Social Media Turns Cursors Into Cursers — Işık Barış Fidaner

cursor

The word ‘cursor’ literally means ‘runner’ in Latin; it indicates a marker that runs around the screen as you use your computer. There are two cursor types: A text cursor reflects your keyboard activity whereas a mouse cursor reflects your mouse movements. These two interfaces relate the combinatorial dimension of text to the spatial dimension of the screen [1]. The mouse cursor always runs around the screen whereas the text cursor only appears when you click on a special area on the screen with your mouse cursor. These special text areas reserved for writing mark the lacks in the spatial dimension where the combinatorial dimension can emerge and shine [2].

In social media the mouse cursor spatially explores the timeline. When it clicks to write something the text cursor emerges and gives the user access to the combinatorial dimension of language. This is the subjective aspect: The user’s simple authority to write something is only grounded by his/her will. On the other hand there is the objective aspect: The visual embodiment of the sequence of countless posts, grounded only by the social media system: The timeline is a space-time that is algorithmically synthesized from the combinatorial dimension of current posts [3]. It’s a pseudo-narrative that consists of a uniform sequence of enunciations that are addressed to a pseudo-public.

The user has a very limited control on the algorithmic synthesis of the timeline: (S)he can only authorize or deauthorize certain social media accounts. (S)he is thus forced to categorize ‘good vs. bad’ accounts and decide to ‘follow’ or ‘friend’ the ‘good’ ones. But when we say ‘categorize’, the cursor becomes a curser, i.e. the one who curses.

The word ‘category’ literally means ‘accusation’ in Greek. Initially the user seems to categorize the ‘bad apples’ to avoid them. But when the user becomes intensely engaged in categorizing the social media accounts, this eventually leads to accusing people: The social media user eventually begins to throw blanket accusations about certain categories of people. Moreover these accusations get reinforced by anonymous crowds which is why they are called (cursory) ‘lynching’.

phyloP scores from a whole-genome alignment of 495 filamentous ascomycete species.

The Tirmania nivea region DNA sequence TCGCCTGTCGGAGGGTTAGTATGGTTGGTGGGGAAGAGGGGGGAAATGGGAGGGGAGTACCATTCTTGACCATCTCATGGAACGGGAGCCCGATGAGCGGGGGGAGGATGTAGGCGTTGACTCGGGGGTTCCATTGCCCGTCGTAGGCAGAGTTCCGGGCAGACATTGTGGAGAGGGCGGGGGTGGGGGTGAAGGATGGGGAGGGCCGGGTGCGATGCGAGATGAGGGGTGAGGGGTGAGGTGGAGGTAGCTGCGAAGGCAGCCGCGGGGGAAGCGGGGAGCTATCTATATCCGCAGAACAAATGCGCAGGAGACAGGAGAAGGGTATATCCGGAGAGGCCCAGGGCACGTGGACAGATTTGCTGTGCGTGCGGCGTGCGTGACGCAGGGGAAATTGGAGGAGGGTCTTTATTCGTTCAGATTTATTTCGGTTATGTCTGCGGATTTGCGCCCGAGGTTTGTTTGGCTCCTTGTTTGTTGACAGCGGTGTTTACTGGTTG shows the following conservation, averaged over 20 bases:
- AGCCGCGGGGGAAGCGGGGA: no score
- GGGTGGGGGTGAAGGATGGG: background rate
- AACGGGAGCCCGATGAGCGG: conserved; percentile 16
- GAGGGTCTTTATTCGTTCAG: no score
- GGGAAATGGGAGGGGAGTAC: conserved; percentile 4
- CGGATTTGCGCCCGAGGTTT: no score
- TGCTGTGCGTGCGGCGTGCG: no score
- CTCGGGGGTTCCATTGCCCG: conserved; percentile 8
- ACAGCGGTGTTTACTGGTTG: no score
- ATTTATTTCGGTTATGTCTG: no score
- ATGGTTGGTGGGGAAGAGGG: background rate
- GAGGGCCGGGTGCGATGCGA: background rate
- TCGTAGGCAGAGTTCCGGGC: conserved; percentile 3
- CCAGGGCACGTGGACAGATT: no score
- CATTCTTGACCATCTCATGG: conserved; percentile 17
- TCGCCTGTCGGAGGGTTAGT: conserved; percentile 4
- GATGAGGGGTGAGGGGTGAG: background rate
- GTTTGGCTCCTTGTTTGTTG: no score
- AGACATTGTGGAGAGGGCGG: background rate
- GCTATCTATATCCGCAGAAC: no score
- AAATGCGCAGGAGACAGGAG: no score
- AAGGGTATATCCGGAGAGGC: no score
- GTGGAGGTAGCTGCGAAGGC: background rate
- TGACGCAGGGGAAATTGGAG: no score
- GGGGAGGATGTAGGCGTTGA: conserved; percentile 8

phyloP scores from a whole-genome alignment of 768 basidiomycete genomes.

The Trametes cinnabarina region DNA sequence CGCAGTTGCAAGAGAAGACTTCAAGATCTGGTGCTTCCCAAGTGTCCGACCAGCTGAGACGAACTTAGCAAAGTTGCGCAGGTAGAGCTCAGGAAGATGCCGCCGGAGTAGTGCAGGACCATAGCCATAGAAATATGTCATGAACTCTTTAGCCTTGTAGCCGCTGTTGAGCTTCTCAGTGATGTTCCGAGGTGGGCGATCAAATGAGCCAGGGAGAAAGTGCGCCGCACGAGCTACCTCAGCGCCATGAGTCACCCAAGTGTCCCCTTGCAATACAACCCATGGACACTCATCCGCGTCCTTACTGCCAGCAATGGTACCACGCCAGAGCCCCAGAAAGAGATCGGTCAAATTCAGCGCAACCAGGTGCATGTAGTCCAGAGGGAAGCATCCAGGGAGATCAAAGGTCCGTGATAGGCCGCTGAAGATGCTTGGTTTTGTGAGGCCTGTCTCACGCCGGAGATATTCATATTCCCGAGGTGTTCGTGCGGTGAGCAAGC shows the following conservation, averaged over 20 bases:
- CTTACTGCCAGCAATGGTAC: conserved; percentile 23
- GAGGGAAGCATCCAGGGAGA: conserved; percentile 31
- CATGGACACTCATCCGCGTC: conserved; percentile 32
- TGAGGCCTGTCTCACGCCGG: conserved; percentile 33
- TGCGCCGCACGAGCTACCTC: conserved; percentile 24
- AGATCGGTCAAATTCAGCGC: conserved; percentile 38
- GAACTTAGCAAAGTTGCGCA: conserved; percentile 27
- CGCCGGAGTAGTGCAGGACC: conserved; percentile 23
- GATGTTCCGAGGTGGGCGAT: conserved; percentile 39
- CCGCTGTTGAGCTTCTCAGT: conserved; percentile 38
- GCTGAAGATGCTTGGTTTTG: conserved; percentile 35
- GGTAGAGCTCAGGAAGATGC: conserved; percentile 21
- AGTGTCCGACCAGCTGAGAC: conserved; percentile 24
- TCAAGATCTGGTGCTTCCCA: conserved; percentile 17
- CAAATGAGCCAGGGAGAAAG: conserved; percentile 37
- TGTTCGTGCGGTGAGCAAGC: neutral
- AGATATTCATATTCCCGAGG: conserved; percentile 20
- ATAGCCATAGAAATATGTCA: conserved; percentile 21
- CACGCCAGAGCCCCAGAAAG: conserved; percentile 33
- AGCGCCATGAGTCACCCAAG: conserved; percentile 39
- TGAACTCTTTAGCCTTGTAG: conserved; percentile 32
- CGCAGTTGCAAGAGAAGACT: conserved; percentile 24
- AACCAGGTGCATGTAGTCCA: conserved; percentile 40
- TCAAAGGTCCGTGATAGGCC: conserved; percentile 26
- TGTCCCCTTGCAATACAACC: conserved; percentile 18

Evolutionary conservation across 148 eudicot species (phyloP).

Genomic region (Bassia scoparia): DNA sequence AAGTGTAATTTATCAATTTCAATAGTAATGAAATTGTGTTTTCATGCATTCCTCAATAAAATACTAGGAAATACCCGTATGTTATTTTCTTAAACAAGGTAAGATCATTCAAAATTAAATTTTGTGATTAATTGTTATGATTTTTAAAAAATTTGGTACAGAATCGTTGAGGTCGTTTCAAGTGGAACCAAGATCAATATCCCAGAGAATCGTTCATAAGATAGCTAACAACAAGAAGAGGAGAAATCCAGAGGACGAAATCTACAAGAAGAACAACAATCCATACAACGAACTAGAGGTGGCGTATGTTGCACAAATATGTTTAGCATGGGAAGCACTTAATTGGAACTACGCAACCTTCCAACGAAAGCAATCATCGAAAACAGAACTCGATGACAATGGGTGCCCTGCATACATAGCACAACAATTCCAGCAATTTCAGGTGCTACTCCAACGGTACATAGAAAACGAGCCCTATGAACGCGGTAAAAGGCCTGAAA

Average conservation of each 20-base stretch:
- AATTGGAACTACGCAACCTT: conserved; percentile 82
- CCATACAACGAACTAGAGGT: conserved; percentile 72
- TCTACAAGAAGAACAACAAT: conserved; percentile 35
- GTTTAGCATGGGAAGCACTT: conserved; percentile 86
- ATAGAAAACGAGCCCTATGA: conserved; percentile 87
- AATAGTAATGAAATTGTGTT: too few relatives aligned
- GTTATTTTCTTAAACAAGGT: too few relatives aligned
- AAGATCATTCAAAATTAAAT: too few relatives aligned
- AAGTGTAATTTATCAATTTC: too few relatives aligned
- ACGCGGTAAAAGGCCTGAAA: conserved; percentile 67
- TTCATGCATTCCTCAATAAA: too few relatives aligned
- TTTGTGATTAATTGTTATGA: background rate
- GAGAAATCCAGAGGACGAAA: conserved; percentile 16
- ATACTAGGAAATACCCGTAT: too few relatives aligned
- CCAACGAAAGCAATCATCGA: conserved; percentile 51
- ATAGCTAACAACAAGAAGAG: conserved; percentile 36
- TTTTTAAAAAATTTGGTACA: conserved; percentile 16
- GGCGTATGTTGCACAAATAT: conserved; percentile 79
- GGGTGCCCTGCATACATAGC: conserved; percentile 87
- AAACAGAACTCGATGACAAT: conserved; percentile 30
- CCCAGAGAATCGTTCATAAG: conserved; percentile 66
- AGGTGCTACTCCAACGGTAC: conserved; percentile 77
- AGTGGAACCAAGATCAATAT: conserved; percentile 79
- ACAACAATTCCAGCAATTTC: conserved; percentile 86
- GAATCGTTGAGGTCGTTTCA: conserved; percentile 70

The two most common accusations are about being ignorant and being a know-all. It’s not far fetched to call these two accusations ‘masculine’ and ‘feminine’ respectively. The standard gender regime compels the masculine user to get authorized by a certain knowledge and then begin accusing people of being ignorant (the ‘red pill’ trope serves this accusation); whereas it compels the feminine user to abstract her embodiment from all alien authorizations-by-knowledge and then begin accusing people of being know-all smart-asses (the term ‘mansplaining’ serves this accusation) [4]. Thus social media turns our cursors into cursers.

Işık Barış Fidaner is a computer scientist with a PhD from Boğaziçi University, İstanbul. Admin of Yersiz Şeyler, Editor of Žižekian Analysis, Curator of Görce Writings. Twitter: @BarisFidaner

Notes:

[1] See “Spatial and Combinatorial”

[2] Shine alludes to Schein: “the sublime object is simultaneously the surface Schein or ‘grimace,’ a pure semblance devoid of any substantial support, and something ‘more real than reality itself’: in its very capacity of a pure semblance, it ‘gives body’ to a boundary which fixes the limits of (what we experience as) reality, i.e., it holds the place of, stands in for, what has to be excluded, foreclosed, if ‘reality’ is to retain its consistency.” (Slavoj Žižek, Tarrying with the Negative) See also “The Möbius Strip is an Island”

[3] See “The Paradox of the Phallus”

[4] See “The Traversal of the Phallus”

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